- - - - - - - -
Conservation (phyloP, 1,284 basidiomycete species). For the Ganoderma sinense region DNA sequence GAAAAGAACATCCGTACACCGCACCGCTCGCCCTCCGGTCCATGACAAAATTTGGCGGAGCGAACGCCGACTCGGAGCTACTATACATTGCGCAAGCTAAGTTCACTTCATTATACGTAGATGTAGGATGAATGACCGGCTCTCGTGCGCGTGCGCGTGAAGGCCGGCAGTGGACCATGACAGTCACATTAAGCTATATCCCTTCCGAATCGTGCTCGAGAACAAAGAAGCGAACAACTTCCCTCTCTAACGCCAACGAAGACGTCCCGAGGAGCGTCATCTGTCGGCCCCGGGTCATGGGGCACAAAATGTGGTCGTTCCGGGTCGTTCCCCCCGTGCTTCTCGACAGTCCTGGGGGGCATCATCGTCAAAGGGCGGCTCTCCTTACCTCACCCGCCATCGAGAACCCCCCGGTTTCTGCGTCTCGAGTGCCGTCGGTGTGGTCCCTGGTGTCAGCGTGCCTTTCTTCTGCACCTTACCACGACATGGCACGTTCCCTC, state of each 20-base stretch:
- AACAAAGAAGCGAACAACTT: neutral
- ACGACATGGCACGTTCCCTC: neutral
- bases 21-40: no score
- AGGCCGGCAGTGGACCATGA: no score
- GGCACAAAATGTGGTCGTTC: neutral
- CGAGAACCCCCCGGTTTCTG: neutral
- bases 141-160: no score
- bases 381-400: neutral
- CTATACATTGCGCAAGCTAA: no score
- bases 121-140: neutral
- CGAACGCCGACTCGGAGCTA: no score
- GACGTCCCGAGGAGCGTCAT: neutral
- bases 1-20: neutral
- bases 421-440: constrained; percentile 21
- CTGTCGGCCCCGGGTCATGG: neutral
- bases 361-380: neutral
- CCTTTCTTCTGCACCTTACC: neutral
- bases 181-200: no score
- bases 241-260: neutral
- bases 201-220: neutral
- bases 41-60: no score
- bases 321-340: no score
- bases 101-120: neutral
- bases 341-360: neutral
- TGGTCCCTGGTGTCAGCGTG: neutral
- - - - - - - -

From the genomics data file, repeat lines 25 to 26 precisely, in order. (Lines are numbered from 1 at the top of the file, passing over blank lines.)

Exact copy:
- bases 341-360: neutral
- TGGTCCCTGGTGTCAGCGTG: neutral